The World Trade Organization (WTO) recently held the 15th trade policy review meeting for the European Union (EU), particularly addressing its Carbon Border Adjustment Mechanism (CBAM) regulation.
The bloc received over 1,600 pre-written questions from 41 delegations and responded to over 1,300 of them before the meeting started.
At the meeting, WTO members conducted a comprehensive review and assessment of the EU’s trade and investment policy trends and their impact since 2020.
Among the issues raised, the EU’s CBAM attracted great interest from various members, especially opposition from China.
What is The EU’s CBAM?
In a bid to level the playing field for European industries and encourage global carbon emission cuts, the EU recently enforced Carbon Bounder Adjustment Mechanism. It’s a key element of the EU Green Deal, one of the region’s latest policy proposals on carbon pricing.
The EU Council agreed to consider CBAM in March last year. But it was finalized and enacted in May 2023.
Its goal aligns with the broader target to lower greenhouse gas emissions by 55% by 2030.
The policy is designed to function in parallel with the EU’s Emissions Trading System (EU ETS). It will gradually replace the free allocation of EU ETS carbon allowances.
Specifically, CBAM involves applying a carbon price to imports of certain goods to the EU. This price is proportionate to the goods’ “embodied emissions”, referring to the emissions generated during their production.
Under the CBAM, EU importers must buy CBAM certificates in relation to the goods’ embodied emissions. By doing so, it prevents carbon leakage by companies relocating their production outside the EU to evade climate regulation costs.
And just like the current EU allowance, each CBAM certificate equals one tonne of emissions. Essentially, the number of CBAM certificates must be equal to the total embodied emissions of the imported goods.
The carbon border regulation covers certain products in some of the most carbon-intensive sectors, including:
Eventually, all EU ETS-covered products and emissions from international transportation will fall under the CBAM scope by 2030.
Indeed, the carbon price policy has good intentions.
But the plan is expected to face significant international backlash, particularly from countries heavily reliant on fossil fuels. To predict which nations are most likely to oppose the CBAM, researchers have developed the CBAM Opposition Index.
CBAM Opposition Index
The Opposition Index is based on these five major factors:
- Trade with the EU: High volume of trade with the EU, like the case of China, may lead to CBAM opposition because of the potential cost increases.
- Carbon Intensity: Heavy reliance on fossil fuels may lead to opposition as CBAM may reduce competitiveness.
- World Trade Organization Disputes: The history of initiating disputes in the WTO may result in CBAM challenges. CBAM must be compatible with WTO rules.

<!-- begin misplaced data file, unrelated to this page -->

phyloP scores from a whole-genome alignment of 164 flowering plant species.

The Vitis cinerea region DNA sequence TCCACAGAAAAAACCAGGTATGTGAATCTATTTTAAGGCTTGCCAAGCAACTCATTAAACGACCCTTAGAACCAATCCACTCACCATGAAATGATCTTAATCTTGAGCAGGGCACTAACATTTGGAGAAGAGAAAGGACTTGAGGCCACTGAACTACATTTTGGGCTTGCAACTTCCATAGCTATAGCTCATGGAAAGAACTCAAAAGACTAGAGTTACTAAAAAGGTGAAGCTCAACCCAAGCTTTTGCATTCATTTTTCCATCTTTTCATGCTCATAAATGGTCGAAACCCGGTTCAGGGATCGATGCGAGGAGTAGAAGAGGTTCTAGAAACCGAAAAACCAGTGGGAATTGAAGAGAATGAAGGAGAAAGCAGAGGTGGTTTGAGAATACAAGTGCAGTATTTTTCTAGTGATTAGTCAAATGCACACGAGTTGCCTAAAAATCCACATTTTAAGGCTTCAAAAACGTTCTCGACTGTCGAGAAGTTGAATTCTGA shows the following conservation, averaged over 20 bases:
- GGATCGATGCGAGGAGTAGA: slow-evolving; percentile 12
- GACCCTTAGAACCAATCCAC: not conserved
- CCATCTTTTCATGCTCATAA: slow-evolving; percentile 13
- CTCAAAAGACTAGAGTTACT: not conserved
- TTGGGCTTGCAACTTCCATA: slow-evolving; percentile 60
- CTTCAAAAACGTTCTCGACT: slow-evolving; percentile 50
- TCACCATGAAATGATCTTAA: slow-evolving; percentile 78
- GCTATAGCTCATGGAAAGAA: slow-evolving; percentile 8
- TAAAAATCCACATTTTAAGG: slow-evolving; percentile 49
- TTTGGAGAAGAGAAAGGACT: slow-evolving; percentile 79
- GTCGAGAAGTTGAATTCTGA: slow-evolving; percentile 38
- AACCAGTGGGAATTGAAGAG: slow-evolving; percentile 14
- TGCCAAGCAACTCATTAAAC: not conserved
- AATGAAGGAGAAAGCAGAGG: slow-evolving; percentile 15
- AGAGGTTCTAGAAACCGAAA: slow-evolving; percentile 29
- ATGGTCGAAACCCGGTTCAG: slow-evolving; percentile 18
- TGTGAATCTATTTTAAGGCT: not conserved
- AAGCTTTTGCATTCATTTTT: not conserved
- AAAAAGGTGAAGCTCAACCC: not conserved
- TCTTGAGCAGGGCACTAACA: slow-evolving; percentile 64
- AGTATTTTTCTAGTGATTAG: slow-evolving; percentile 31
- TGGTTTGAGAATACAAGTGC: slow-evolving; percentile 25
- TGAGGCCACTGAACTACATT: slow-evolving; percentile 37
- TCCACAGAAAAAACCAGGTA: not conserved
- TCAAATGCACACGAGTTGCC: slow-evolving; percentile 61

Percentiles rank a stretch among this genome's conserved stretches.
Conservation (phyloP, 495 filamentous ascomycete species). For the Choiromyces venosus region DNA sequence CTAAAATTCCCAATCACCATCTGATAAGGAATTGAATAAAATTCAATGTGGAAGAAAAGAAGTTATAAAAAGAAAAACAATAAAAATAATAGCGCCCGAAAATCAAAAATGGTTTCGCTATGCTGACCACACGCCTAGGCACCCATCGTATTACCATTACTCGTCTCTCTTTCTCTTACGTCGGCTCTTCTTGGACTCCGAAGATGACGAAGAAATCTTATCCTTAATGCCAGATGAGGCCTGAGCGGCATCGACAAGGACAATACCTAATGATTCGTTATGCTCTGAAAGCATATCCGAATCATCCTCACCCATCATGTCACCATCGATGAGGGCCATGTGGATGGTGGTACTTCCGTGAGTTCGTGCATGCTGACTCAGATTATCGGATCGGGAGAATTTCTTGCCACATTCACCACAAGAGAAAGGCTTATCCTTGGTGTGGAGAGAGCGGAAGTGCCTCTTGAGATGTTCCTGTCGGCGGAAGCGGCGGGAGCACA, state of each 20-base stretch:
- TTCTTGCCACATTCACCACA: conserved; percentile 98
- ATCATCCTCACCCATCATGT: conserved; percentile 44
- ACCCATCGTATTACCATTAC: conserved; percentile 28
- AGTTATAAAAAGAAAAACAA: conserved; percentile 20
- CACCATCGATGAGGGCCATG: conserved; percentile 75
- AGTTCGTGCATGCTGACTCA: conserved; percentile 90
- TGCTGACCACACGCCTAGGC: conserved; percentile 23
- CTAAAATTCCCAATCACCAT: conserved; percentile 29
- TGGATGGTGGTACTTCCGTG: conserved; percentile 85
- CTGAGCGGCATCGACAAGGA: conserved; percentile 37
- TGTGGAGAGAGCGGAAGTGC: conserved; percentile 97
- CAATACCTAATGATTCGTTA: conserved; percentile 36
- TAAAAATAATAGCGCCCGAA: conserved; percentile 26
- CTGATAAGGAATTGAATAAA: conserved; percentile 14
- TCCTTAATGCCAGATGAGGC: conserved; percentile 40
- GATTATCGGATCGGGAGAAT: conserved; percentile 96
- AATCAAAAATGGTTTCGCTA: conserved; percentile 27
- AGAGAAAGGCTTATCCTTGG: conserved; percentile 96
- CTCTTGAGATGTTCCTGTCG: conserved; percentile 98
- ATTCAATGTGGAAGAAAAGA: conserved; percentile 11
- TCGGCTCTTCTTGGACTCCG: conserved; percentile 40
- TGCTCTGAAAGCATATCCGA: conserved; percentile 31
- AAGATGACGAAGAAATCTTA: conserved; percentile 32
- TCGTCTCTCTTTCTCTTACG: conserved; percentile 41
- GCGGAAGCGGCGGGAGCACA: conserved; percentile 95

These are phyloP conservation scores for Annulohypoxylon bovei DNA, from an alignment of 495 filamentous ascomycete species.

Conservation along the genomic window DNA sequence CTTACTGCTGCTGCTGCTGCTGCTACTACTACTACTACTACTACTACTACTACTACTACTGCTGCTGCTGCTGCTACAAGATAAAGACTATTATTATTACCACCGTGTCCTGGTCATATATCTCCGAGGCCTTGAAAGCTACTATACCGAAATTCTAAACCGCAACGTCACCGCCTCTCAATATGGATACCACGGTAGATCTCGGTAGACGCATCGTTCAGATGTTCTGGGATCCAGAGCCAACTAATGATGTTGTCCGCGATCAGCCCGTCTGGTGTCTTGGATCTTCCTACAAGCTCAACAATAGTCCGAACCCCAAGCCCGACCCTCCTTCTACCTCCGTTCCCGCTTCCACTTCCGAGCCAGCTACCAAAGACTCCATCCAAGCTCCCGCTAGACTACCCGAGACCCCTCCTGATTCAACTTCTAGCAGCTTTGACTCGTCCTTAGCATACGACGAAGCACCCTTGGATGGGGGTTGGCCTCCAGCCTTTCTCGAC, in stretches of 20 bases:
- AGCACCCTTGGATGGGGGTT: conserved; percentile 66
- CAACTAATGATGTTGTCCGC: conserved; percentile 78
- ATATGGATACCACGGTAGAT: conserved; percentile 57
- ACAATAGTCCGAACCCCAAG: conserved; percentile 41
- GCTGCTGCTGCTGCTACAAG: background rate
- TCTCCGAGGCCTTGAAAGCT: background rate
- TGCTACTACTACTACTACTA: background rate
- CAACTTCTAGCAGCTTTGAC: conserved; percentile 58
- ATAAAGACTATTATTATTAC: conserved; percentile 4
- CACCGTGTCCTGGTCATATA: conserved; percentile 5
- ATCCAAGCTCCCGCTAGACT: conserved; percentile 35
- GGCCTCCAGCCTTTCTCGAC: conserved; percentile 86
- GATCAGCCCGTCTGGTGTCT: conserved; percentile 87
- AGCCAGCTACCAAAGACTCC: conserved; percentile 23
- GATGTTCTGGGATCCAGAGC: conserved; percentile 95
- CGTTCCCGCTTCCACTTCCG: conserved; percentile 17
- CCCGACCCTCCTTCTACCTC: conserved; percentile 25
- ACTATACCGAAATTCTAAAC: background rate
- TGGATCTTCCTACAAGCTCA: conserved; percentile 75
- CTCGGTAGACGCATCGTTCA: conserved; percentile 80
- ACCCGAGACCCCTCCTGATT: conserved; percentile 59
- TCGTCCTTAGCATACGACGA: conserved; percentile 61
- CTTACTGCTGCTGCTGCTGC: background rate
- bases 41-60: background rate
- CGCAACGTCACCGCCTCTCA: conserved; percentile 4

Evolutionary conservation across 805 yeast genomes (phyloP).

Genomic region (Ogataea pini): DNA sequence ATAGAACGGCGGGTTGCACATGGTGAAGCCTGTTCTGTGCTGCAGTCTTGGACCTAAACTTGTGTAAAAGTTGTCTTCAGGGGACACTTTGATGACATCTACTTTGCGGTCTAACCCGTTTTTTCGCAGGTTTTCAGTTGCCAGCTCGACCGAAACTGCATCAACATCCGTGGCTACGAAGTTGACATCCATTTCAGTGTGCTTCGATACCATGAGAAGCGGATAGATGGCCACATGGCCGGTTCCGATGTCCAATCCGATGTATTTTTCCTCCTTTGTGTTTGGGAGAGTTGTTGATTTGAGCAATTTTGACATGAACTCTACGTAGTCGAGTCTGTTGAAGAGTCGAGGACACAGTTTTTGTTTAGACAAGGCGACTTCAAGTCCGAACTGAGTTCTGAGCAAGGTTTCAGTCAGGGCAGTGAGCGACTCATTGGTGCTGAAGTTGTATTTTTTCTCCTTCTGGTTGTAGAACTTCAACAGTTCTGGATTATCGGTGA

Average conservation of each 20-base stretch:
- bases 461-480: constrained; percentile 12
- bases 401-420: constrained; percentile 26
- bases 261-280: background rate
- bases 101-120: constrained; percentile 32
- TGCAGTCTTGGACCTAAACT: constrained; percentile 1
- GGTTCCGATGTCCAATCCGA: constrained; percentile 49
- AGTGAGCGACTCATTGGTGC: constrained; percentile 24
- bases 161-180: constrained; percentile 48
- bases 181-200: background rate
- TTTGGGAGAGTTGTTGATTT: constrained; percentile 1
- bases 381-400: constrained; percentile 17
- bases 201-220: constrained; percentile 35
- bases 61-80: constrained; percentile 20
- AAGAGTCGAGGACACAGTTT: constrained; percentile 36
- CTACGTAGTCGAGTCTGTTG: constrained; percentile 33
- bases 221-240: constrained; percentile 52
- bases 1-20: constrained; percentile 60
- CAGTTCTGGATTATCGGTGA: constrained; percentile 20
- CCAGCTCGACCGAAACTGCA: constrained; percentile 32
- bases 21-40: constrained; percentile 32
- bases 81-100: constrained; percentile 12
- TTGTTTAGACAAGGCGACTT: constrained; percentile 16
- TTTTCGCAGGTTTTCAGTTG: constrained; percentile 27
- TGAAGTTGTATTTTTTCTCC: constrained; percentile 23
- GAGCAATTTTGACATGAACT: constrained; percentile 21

- Domestic Public Opinion on Climate Change: If public opinion downplays climate change, governments may oppose measures like the CBAM.
- Capacity for Innovation: Countries with strong innovation capacities may be less likely to oppose CBAM due to the potential for less carbon-intensive production.
Overall, the higher a country’s score on these indexes, the greater its potential opposition to the CBAM. The analysis indicates that the following countries are most likely to oppose CBAM:
- Iran 100
- Ukraine 99
- USA 96
- United Arab Emirates 94
- Egypt 89
- China 88
- India 86
- Kazakhstan 86
- Russia 82
- Belarus 82
The authors plotted the likelihood of opposing CBAM by country in the map.
CBAM Opposition Index on World Map
They also show the results in the chart below.
CBAM Opposition Index, with all dimensions
China’s Opposition on CBAM
China, in particular, expressed opposition over the carbon pricing measure, believing CBAM departs from international agreed trading principles and rules. The second-largest economy has a bilateral trade volume with the EU worth $847.3 billion in 2022.
China thinks that the CBAM fails to align with the principles of the United Nations Framework Convention on Climate Change, the Paris Agreement, and WTO rules.
China argues that this mechanism will discriminate against imported products and limit market access, especially from developing WTO member nations.
The Chinese nation also pointed to the recent research report of the Africa Climate Foundation. The findings said that CBAM will cause losses of $25 billion to African countries each year.
In another analysis, it will affect $8 billion worth of Indian exports, particularly the steel and aluminum sector.
However, the world’s largest single trading entity has continued to maintain low tariffs despite the rise of global protectionism. EU’s GDP accounts for about 50% of the world’s.
The bloc also believes that promoting the green transformation of global society is an urgent challenge. It seeks to achieve climate neutrality by 2050 under the European Green Deal.
With that, CBAM will operate starting October this year with simplified reporting obligations focused on data collection. Its full enforcement will start in January 2026, including financial obligations for importers to buy CBAM certificates.
The CBAM will be gradually phased in parallel to the phasing out of EU ETS-free allowances over a nine-year period, from 2026 to 2034.
Undoubtedly, the mechanism is one of the ambitious steps by the EU toward fostering a green global economy. Yet, the future of CBAM lies in its acceptance by the global community, especially by major trading partners like China.